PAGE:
Great Plains Studies, Center for


Date of this Version



Published in GREAT PLAINS QUARTERLY 26:2 (Spring 2006). Copyright © 2006 Center for Great Plains Studies, University of Nebraska–Lincoln.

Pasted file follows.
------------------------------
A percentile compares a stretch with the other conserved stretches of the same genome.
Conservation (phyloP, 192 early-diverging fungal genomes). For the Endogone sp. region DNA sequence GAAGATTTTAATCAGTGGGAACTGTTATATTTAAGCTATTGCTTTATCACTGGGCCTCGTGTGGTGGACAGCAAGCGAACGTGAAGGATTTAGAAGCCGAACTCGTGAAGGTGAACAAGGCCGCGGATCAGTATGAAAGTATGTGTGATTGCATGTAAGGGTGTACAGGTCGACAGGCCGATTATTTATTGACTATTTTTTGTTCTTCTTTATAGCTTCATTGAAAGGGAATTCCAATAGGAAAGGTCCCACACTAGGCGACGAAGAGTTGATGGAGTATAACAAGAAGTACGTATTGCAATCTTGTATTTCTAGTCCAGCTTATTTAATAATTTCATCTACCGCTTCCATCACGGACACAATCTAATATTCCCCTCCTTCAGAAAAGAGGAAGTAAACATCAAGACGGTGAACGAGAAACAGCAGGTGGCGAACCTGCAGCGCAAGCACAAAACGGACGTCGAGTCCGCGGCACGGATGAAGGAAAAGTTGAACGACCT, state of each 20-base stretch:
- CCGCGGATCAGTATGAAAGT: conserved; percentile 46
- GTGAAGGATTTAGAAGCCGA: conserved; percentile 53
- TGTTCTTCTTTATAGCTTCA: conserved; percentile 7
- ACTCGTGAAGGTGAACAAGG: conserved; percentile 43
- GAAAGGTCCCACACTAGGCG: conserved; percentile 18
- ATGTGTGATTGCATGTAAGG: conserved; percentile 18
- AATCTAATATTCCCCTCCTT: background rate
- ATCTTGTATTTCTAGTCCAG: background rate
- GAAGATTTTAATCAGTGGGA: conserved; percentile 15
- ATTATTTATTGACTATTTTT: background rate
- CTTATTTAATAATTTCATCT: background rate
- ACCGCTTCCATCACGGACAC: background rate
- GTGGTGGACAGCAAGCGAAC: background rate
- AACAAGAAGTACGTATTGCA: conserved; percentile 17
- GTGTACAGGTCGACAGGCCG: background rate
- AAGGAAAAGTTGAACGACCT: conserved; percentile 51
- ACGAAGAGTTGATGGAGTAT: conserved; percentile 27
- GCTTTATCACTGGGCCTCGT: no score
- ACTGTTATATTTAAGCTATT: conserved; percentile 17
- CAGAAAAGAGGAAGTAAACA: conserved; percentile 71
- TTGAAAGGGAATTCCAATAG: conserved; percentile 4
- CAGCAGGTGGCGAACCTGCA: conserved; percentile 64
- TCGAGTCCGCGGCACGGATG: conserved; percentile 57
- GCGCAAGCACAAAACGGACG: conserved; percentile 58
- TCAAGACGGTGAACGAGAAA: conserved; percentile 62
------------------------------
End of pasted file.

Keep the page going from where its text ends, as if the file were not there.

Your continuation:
This is a well-researched and well-written study of a handful of Indian captivities on the Texas frontier in the 1870s. Its author was motivated by the desire to know more about the life of Adolph Korn (1859-1895), his distant relative, who was captured at the age of ten by Comanche Indians. The Indian captivity tale has been a staple of the literature of the Americas since the publication of Mary Rowlandson's account from Puritan New England in 1682. Hundreds of accounts - factual, fictional, and fictionalized - have told the tale of the innocent abducted and carried off to the world of the alien other. Yet the tale has been told to very different effect, ranging from accounts of divine providence to racist diatribes against "blood-thirsty savages" and from sexually titillating accounts to romantic tales of the the return to nature.